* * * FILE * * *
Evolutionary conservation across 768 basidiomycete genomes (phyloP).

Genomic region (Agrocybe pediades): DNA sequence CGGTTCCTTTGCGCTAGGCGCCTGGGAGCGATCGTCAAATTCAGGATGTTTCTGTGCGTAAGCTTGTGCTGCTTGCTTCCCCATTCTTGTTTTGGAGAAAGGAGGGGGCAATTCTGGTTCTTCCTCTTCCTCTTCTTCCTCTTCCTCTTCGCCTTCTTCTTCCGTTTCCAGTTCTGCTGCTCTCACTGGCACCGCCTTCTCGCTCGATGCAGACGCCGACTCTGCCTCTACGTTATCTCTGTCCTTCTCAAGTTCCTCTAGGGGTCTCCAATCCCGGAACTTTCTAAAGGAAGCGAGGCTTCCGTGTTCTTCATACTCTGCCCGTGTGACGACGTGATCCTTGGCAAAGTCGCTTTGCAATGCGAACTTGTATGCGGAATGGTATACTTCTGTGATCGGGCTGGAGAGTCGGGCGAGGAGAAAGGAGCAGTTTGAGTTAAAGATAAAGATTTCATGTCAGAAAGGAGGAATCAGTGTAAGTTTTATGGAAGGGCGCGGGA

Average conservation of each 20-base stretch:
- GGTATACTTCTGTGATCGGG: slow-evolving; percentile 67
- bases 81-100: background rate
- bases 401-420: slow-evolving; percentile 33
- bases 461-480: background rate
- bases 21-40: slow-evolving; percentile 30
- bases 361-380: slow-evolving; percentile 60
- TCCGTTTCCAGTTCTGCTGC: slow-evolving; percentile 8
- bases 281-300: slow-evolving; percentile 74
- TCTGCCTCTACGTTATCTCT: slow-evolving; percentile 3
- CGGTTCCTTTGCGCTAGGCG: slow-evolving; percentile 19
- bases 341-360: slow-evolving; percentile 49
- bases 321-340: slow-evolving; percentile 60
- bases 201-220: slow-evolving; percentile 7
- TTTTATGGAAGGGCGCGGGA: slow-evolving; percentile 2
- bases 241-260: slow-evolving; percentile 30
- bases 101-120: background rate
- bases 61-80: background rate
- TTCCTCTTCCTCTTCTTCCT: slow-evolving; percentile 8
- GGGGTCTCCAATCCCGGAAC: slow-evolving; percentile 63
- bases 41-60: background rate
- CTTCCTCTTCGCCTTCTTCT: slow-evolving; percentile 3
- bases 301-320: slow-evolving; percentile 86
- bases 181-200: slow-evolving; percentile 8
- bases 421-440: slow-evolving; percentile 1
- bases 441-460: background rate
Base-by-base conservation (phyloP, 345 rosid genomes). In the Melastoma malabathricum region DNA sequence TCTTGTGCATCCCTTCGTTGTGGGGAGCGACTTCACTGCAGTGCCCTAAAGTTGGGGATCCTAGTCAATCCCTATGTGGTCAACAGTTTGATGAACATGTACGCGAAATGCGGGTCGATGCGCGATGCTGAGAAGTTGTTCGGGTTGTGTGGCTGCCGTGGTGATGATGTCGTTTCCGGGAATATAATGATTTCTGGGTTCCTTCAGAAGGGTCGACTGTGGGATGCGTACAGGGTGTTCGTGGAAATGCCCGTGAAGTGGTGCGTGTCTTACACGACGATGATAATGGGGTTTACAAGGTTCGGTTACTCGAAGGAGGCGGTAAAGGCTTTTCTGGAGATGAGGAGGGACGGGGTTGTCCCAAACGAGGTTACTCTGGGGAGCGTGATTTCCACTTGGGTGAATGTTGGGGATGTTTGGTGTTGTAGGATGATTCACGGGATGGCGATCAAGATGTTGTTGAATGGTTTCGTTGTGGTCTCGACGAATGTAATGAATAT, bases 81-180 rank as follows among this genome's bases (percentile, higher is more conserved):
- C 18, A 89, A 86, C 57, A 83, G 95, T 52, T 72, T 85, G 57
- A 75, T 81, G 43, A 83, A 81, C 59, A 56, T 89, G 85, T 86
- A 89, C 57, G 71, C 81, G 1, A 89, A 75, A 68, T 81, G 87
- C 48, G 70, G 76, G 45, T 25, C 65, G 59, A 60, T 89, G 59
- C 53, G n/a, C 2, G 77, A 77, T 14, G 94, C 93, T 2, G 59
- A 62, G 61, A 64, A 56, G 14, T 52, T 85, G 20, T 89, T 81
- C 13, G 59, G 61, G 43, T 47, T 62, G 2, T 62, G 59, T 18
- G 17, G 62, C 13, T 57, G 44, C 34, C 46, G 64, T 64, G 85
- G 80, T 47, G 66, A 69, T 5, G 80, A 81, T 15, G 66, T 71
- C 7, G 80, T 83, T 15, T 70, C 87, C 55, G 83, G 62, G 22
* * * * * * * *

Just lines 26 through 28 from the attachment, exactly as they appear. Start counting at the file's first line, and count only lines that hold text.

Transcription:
- bases 181-200: slow-evolving; percentile 8
- bases 421-440: slow-evolving; percentile 1
- bases 441-460: background rate